My bookshelves and Kindle library show that in 2020 I started dozens of books but finished few. Here are some of the latter that I liked:
Human Compatible – by Stuart Russell. This is an actual down-to-earth, non pie-in-the-sky book about Artificial General Intelligences: computers that are as intelligent as a person, in a non-specific way. These aren’t machines that can only, say, recognise objects in photographs. These are machines you can have a chat with, and that can figure stuff out.
Creating such entities seems plausible. Since it’s possible in brains, it…should be possible in software? We just don’t know how to do it yet. But that doesn’t mean we know nothing. In fact, we know quite a lot. Including much about what we don’t yet know. This book goes over the current state of research, the challenges ahead, the potential for such technology, the spectacular dangers that could result, and a framework for reducing such risks from the early stages.
AGI is a world-changing possibility, and you don’t need to go full Kurzweil to get excited. Basic extrapolation takes you to interesting places, even without thinking about machines that can themselves build more-intelligent machines. Two ideas that stood out for me:
–machines with human intelligence, but a far greater working memory. Who knows how much knowledge exists out there that just needs someone to join the dots? Feed an AGI every medical journal in the world and see what they spot.
–AI tutors. We know personal tuition works better than class instruction. Once AGI arrives, we teach them how to teach. Then everyone can get a personal tutor. I am particularly fond of this as I think school is trauma for millions of kids – and would love to see schools replaced with something that doesn’t involve children spending a decade being bullied.
But this kind of potential isn’t actually the focus of the book. It’s more about mapping how we might get there, and why we should take the possibility seriously. If you’d like to know more, Scott Alexander has a proper review – one informed by an actual understanding of the AI landscape.
Schrodinger’s Killer App – by Jonathan P Dowling. I wanted to understand what a quantum computer was in more detail than ‘it can do multiple things at the same time, ta-da’ but less detail than ‘here is the equation for the collapsing wavefunction, thus encryption doesn’t work’. I needed quantum computers for someone who has read enough Sean Carroll not to require the double-slit experiment explaining, but still needs their hand holding for the next bit. This was the book! It’s a weird book! Half explainer, half rambly memoir, it takes you down a road and by the end of it you can see how quantum computers work in practice. Not understand, but at least get the general idea without feeling like it’s still a metaphor. You end up knowing why some problems will be helped by quantum computers, and some won’t. You end up knowing why there’s currently only a limited business model for quantum computers (you build one and sell it to the NSA; the end). You get a glimpse of new vistas in the utter weirdness of quantum mechanics, but not in a Deepak Chopra way. You also end up knowing a lot about the author’s life and his philosophy of being. He seemed like a fun, loud guy. He died unexpectedly this year.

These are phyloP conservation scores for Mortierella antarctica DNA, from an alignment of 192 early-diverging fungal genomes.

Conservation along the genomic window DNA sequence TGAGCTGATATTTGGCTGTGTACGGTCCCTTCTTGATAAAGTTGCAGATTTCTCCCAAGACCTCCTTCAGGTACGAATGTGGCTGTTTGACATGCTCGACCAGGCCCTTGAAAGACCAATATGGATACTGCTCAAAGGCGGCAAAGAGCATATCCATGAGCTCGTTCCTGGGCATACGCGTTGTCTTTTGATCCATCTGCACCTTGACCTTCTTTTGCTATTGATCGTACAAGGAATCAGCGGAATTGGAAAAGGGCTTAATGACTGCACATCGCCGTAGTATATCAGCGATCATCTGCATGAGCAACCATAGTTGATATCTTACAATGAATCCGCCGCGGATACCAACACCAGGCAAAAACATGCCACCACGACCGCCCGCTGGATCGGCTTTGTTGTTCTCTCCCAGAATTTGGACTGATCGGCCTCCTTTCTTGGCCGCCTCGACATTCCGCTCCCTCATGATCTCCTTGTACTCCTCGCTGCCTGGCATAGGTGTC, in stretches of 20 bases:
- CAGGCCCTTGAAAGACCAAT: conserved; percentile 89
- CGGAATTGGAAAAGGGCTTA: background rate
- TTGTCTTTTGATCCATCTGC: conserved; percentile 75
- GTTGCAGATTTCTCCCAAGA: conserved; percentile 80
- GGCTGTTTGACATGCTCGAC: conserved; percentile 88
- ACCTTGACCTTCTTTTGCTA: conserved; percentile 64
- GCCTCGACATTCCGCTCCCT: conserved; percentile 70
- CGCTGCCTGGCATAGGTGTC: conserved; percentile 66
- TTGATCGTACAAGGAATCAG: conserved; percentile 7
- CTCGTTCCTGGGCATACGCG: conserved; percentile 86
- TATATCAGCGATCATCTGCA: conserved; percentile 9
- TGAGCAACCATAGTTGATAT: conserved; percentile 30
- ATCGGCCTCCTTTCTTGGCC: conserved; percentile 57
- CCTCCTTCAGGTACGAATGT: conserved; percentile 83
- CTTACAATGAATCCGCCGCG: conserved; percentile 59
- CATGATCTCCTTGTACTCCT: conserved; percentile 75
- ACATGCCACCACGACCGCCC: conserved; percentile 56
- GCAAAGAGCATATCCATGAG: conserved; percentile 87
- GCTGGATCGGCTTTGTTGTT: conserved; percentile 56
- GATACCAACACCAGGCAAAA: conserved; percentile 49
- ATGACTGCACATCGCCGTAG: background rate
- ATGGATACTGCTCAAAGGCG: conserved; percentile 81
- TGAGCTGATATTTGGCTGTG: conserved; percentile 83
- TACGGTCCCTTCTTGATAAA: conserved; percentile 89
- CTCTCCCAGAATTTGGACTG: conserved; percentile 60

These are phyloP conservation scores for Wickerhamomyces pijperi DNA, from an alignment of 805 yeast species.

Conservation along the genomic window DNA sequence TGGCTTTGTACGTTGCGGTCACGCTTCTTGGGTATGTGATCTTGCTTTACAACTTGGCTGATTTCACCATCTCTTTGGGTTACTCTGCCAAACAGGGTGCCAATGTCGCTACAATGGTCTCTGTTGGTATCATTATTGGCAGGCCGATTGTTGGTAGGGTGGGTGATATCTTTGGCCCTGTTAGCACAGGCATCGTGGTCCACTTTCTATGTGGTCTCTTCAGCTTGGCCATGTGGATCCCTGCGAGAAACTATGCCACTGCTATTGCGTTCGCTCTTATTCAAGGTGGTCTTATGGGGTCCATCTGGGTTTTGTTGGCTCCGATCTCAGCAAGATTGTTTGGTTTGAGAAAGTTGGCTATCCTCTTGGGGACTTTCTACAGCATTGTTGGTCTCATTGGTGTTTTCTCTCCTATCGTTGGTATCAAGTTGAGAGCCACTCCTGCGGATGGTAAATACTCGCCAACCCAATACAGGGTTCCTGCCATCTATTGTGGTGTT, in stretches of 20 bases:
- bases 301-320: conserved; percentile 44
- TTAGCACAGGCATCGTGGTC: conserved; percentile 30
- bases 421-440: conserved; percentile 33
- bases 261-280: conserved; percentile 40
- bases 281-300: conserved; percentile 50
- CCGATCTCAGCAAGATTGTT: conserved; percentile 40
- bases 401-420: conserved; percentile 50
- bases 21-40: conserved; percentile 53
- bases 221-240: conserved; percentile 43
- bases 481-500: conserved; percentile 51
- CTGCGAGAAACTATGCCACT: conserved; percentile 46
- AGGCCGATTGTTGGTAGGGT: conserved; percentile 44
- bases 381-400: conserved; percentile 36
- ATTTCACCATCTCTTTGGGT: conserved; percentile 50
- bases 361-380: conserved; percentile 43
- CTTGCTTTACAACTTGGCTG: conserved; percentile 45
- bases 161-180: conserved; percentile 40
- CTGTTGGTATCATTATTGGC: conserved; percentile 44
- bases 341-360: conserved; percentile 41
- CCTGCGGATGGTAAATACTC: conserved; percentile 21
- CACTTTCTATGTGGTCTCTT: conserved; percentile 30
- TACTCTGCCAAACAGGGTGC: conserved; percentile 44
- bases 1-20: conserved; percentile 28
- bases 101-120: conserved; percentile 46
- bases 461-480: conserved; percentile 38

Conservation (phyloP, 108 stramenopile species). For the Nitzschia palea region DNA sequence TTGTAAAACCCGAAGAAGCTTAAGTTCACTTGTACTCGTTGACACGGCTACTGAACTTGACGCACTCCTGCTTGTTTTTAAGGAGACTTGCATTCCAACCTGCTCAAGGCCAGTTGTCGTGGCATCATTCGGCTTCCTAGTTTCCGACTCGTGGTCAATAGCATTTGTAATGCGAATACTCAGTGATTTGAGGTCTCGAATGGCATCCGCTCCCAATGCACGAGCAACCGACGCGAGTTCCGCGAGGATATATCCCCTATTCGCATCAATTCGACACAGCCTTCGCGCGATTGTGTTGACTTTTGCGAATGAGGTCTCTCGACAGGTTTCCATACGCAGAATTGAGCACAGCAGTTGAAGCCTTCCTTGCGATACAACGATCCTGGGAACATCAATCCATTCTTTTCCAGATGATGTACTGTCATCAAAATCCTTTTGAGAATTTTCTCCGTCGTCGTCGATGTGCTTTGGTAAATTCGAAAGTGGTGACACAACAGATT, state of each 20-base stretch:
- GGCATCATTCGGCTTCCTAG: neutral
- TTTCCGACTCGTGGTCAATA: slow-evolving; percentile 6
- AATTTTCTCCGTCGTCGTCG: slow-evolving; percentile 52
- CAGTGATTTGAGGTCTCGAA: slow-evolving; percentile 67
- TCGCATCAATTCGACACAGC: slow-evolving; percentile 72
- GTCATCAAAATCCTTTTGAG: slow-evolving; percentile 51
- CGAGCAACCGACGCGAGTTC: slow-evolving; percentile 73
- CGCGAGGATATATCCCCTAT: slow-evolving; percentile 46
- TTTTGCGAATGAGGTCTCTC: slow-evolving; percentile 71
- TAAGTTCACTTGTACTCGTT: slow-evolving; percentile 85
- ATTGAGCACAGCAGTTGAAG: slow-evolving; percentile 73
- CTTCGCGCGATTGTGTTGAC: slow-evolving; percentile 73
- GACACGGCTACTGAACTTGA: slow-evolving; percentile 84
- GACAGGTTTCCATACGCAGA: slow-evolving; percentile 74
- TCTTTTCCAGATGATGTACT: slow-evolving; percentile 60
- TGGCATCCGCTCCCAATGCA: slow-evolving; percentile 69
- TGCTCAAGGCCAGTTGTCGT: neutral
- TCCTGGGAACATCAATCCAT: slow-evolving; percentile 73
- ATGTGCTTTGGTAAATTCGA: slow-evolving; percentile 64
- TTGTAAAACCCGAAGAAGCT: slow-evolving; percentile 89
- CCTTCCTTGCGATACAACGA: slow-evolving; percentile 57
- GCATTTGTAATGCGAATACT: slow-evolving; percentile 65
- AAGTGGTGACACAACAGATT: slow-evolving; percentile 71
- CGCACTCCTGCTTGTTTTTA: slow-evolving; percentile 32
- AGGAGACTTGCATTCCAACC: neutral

The System – by James Ball. I haven’t finished this yet. But it’s a look at the structure of the Internet, from the physical cabling to how data is regulated in a borderless infrastructure – and how the money flows. I thought I knew roughly what was going on. Spoiler: haha I did not.
Superman: Up in the Sky – by Tom King / Andy Kubert. The best Superman story in a long time. No bloody Krypton. No bloody tantrums. No bloody heart-to-hearts with wise priests. It doesn’t even lead you down a trail of whether Superman will do the right thing: *of course he’ll do the right thing*. But how do you decide the right thing? And what happens when you make that decision? It’s about the nature of heroism and moral duty – and the role of inspiration.
Radicalized – by Cory Doctorow. Four short stories about Cory things. Tech. Power. Surveillance. Control. Rebellion. Identity. Look, I don’t know whether his ideas make sense. They’re the far carriage of a long train of thought. I don’t know how people feel equipped to evaluate critiques of capitalism and modern tech without, like, doing a PhD. But as with AGI I think it’s possible to get the gist of what people are thinking about. Cory is great at that. And he writes like a wizard. He sort of zaps you in the first two paragraphs, and then you’re in whirlpool till you’re done. In his attic there’s a shit book where every word is a slog, the characters are flat, and every page drops in overused references to Oscar Wilde. Be warned, though: Radicalized is a grim read. It will not cheer you up.
Outside of books:
–Joe Wicks kept me at least slightly fit
–Mrs Maisel, The Good Place and The Expanse made me laugh and think and occasionally upset me
–I got an air conditioner and don’t know what I’d have done without it
Happy New Year!